The page uses Browser Access Keys to help with keyboard navigation. Click to learn moreSkip to Navigation

Different browsers use different keystrokes to activate accesskey shortcuts. Please reference the following list to use access keys on your system.

Alt and the accesskey, for Internet Explorer on Windows
Shift and Alt and the accesskey, for Firefox on Windows
Shift and Esc and the accesskey, for Windows or Mac
Ctrl and the accesskey, for the following browsers on a Mac: Internet Explorer 5.2, Safari 1.2, Firefox, Mozilla, Netscape 6+.

We use the following access keys on our gateway

n Skip to Navigation
k Accesskeys description
h Help
  • 
  • 
  • 
  • 
  • 
A A A
    Skidmore College
   
 
  Nov 17, 2017
 
Catalog 2017-2018 
  
Catalog 2017-2018
[Add to Portfolio]

CC 227 - Race and Ethnicity in Ancient Greece and Beyond


Credits: 3
How did the ancient Greeks construct their “racial” and ethnic identity and why should “Ancient Greekness” matter to us living in America today? Students will study the dynamics of race and ethnicity in antiquity by comparing constructions of Greekness and Romanness with constructions of ethnic identities in ancient non-Western cultures, including the ancient Persian Empire (Iran and Iraq) as well as cultures of ancient Africa, specifically the Egyptians, Ethiopians, Nubians, and Libyans. Students consider ancient Greek evidence as well as historical and archaeological data shedding light on non-Western perspectives. Students will learn contemporary race theory and the difficulties and benefits of applying it to the study of ancient societies. Students will also examine the role of ancestry, language, religion, mythology, and literature (including historiography) in the discursive formation of racial and ethnic identities among the ancient Greeks and nearby non-Western cultures. Although centered in Ancient Greece, students will move beyond its geographical boundaries through examination of the Mediterranean culturally and its link to twentieth-century conceptualizations of race and ethnicity.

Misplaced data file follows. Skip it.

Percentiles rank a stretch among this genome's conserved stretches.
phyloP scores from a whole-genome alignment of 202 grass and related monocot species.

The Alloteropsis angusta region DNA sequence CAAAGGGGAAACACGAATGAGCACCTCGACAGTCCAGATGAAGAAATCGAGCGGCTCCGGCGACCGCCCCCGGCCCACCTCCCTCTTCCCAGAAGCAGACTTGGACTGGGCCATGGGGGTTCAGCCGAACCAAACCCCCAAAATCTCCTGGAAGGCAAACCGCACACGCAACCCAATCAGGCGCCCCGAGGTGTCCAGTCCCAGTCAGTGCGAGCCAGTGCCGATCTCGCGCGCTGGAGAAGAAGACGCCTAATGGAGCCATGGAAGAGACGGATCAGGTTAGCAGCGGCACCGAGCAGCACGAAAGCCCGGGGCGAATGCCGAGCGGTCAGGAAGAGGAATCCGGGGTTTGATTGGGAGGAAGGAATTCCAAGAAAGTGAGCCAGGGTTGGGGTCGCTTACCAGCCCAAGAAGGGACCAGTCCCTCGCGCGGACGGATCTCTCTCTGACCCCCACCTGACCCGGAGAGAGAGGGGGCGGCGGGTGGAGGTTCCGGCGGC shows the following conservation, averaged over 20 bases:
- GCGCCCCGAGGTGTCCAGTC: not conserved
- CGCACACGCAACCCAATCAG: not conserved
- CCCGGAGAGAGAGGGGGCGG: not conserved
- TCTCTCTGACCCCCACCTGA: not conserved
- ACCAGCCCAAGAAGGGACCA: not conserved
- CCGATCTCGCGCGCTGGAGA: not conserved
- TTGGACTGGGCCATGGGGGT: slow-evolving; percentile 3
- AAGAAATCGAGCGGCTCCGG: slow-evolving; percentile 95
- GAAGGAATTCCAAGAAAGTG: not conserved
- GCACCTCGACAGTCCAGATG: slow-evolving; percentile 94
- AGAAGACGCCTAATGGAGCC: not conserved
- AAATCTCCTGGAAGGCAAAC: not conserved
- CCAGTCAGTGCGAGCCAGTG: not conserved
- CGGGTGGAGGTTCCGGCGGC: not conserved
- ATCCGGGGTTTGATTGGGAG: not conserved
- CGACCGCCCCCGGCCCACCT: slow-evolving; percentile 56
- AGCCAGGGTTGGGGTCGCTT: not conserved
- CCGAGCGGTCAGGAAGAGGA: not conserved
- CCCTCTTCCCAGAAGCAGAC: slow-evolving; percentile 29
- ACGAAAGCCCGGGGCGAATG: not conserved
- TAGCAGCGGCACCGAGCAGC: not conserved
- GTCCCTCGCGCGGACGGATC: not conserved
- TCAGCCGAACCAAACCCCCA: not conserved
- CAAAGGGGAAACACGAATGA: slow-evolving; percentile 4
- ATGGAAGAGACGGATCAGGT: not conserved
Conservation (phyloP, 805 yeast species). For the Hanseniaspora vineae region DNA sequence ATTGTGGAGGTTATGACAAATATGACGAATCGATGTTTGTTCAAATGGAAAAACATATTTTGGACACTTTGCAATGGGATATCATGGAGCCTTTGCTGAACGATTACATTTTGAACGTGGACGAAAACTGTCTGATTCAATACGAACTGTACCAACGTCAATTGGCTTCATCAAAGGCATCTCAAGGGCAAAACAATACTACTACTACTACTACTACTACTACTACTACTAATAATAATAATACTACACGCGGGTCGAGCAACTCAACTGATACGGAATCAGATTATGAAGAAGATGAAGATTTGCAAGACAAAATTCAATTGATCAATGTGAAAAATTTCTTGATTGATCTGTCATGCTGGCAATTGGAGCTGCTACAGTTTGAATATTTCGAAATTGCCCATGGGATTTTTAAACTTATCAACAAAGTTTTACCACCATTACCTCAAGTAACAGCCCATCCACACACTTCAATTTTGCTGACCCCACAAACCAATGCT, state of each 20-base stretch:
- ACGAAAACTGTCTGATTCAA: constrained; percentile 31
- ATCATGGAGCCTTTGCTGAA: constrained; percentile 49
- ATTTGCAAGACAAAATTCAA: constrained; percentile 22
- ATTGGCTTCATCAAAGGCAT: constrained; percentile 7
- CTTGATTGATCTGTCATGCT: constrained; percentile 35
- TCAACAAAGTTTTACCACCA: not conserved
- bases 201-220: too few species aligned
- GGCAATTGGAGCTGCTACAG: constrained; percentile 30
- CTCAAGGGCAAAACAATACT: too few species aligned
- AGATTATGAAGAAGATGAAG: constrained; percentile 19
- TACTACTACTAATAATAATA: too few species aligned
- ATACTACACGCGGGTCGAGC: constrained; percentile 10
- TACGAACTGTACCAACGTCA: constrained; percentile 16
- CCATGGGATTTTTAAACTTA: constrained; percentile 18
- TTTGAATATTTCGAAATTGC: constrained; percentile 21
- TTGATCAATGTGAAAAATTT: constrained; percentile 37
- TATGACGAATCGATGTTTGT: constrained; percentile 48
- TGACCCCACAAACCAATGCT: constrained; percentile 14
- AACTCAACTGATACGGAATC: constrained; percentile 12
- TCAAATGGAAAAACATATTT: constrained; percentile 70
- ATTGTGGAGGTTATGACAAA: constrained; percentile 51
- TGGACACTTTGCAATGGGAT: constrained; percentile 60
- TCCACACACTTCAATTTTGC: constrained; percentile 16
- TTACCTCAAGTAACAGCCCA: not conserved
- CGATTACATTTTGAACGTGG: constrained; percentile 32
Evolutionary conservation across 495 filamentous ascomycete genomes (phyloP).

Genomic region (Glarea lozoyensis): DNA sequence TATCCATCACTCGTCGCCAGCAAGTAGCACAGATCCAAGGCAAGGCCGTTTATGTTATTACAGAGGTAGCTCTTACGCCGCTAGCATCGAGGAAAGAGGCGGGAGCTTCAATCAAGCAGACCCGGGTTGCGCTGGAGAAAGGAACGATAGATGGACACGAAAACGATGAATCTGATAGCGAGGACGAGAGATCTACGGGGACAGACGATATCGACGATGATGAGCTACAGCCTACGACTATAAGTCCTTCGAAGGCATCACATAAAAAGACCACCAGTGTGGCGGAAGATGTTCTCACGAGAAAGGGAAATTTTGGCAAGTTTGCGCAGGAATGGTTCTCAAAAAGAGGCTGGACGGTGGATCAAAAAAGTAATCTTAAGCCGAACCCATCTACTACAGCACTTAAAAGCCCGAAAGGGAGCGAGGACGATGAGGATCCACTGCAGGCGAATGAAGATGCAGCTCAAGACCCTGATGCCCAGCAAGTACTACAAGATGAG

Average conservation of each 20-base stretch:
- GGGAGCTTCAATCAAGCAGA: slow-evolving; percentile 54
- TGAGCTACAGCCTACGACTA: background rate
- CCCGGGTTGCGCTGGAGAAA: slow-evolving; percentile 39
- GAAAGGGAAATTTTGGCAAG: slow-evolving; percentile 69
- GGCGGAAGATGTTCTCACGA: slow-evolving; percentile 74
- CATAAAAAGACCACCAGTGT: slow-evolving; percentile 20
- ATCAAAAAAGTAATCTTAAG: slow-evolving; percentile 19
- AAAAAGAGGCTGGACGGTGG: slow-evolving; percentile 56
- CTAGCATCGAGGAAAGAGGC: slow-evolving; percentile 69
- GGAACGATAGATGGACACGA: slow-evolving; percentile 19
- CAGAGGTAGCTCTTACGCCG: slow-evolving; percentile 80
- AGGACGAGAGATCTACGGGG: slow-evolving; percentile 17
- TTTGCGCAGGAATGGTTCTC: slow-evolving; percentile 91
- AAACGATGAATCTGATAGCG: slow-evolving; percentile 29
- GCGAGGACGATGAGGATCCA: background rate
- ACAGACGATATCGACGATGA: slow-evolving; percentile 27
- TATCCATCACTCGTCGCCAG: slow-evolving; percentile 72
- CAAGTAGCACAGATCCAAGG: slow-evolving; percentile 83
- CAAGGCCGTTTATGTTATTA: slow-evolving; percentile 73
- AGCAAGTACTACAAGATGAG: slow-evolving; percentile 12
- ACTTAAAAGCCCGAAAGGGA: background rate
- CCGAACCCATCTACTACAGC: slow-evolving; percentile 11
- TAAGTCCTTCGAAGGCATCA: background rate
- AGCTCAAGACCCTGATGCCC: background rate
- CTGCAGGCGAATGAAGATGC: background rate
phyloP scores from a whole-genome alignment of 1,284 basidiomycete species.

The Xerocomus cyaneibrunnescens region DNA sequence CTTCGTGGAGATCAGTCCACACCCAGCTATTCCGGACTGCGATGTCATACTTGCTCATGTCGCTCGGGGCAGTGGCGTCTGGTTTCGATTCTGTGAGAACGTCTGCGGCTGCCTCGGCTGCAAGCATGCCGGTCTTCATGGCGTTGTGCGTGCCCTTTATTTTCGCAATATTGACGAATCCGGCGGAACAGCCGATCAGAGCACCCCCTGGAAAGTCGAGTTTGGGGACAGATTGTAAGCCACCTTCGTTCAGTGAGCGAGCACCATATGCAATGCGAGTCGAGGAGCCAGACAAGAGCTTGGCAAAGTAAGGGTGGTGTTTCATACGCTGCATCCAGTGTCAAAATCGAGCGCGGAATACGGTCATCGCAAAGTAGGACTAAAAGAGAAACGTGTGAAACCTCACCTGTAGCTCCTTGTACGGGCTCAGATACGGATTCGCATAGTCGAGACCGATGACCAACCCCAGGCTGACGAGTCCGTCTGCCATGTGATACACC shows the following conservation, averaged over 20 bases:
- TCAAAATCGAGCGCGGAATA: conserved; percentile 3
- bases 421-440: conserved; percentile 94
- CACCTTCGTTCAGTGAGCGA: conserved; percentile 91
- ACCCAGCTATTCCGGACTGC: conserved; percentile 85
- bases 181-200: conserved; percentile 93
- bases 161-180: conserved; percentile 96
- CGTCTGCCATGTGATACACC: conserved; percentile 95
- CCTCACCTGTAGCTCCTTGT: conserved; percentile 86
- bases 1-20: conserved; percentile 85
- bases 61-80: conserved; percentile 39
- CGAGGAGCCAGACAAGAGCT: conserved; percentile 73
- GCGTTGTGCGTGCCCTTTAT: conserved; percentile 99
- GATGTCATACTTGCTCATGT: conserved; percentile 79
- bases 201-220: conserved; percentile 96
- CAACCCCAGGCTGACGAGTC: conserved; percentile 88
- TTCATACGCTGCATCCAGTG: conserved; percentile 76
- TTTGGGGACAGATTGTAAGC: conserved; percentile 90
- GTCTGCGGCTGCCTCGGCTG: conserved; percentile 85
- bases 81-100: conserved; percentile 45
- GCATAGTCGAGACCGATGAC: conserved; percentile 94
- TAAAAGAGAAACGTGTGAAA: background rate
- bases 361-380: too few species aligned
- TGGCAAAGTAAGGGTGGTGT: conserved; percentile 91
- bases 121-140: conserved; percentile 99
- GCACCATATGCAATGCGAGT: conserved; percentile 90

Note(s): (Designated a Cultural Diversity course; fulfills humanities requirement.)
J. Murray



[Add to Portfolio]